SACRAMENTO, Calif. (CN) – For decades, water seeped below the spillway of the nation’s tallest dam unnoticed by operators, slowly eroding critical infrastructure until the spillway crumbled during heavy storm releases this past February, investigators said Tuesday.
According to independent experts investigating the Oroville Dam’s spillway failure – which forced nearly 200,000 people to evacuate beneath the 770-foot dam – human error played a key role in the near-disaster.
State and federal officials relied on insufficient visual spillway inspections and missed major design flaws, the team said in a report issued Tuesday.
“The independent forensic team has not seen any indication that such a [comprehensive] review for the service spillway chute at Oroville Dam has ever been conducted since original construction in the 1960s,” the report states. “Such a review would likely have ‘connected the dots.’”
The 7-page report cites design flaws that allowed water to seep beneath the half-mile-long spillway through cement cracks near drains. The water injections eroded concrete slabs and weakened rebar below the spillway surface dating back to the first discharge in 1969, the experts claim.
The mounting erosion came to the surface on Feb. 7, after heightened discharges punctured a hole 200 feet long and 30 feet deep in the spillway. A series of heavy storms pounded Northern California, forcing officials to continue using the broken release valve through the spring.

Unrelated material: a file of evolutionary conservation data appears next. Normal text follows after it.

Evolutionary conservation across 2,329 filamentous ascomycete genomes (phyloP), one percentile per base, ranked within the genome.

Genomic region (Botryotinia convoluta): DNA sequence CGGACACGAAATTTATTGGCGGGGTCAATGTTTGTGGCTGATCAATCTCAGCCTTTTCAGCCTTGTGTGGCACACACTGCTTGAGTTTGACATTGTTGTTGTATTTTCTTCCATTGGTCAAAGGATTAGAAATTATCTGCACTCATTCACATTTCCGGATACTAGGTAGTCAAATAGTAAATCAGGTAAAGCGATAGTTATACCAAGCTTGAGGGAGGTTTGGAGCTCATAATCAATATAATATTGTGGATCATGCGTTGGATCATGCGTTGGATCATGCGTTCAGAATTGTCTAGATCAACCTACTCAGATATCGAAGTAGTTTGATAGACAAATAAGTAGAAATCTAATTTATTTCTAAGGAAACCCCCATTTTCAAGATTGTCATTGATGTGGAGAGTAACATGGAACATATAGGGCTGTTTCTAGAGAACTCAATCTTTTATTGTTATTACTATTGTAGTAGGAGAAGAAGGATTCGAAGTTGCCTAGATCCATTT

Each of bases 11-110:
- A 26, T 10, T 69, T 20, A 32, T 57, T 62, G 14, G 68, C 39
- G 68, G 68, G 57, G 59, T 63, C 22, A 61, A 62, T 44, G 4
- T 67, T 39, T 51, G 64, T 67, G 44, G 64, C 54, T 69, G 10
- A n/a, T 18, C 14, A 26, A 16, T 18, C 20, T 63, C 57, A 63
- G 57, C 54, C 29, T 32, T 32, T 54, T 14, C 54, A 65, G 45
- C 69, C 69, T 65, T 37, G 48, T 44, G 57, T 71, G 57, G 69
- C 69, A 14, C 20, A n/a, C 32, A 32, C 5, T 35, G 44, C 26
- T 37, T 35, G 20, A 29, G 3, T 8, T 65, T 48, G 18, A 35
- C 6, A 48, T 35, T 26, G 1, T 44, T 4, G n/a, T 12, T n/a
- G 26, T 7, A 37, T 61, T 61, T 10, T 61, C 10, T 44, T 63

Located approximately 70 miles north of Sacramento, Lake Oroville is the state’s second-largest reservoir and the most important in terms of water storage and delivery capacity. Much of Southern California relies on water from Lake Oroville through the State Water Project.
Annual inspections by state water officials missed the mark, according to the report.
“Physical inspections, while necessary, are not sufficient to identify risks and manage safety. At Oroville Dam, more frequent physical inspections would not likely have uncovered the issues which led to the spillway incident,” the report states.
The report added that the original blueprints hold clues to the dam’s design flaws.
Thickness of the concrete above the drains was well below the minimum thickness elsewhere on the spillway and joints lacked water stops. The spillway’s drainage system wasn’t designed to handle the additional flows that seeped below the surface during water releases.
The investigators, commissioned by the California Department of Water Resources to examine the incident, said seismic and groundwater factors likely did not play a large role in the spillway failure.
The department says it is already conducting more comprehensive reviews of the spillway and that ongoing reconstruction efforts will address the report’s findings.
“Protecting public safety is the state’s top priority, and we are committed to applying lessons learned from Oroville,” department representative Erin Mellon said in a statement. “The findings and recommendations are relevant not just for Oroville or the department, but for all dam owners.”
The department says contractors are on schedule to have the main spillway operational by Nov. 1, along with repairs to the emergency spillway which was used for the first time in February. The state awarded the $275 million job to the lowest bidder, Kiewit Infrastructure West Co., this past April.
The independent investigators will release their final findings in a report this fall.